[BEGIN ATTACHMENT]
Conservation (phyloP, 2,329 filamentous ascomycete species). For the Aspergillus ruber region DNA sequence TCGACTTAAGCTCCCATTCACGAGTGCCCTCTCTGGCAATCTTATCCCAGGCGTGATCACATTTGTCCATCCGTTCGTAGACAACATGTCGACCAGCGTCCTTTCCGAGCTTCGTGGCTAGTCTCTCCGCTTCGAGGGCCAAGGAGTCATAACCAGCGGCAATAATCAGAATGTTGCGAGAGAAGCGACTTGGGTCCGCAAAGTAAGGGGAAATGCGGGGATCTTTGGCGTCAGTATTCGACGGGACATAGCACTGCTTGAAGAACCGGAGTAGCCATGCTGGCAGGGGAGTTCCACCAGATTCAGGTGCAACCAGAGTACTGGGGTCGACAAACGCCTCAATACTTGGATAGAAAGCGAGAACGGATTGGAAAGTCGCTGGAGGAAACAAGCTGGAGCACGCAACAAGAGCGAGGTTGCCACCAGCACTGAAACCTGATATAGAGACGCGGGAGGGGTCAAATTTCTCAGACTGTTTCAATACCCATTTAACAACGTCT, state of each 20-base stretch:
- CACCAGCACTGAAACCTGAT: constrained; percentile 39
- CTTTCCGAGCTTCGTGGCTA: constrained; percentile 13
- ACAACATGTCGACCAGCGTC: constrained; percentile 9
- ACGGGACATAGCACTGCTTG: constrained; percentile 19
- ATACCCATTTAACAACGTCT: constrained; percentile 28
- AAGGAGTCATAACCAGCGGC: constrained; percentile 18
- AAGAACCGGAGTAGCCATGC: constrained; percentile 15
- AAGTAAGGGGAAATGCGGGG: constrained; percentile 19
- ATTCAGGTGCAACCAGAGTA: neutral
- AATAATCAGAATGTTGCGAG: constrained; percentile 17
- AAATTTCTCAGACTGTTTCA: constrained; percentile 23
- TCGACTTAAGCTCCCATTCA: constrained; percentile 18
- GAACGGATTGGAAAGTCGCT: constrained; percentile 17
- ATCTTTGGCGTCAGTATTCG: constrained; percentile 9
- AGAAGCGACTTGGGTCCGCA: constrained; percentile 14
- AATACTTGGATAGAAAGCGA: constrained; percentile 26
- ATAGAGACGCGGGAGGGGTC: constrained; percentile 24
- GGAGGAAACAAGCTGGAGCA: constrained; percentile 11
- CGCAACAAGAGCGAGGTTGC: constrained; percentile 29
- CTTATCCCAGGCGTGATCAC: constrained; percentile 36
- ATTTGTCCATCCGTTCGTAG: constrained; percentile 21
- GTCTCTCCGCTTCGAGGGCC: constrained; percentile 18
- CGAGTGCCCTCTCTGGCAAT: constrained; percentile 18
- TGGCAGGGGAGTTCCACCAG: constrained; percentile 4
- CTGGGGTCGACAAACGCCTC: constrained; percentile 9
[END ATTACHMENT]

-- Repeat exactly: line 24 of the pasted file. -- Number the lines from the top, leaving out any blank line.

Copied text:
- CGAGTGCCCTCTCTGGCAAT: constrained; percentile 18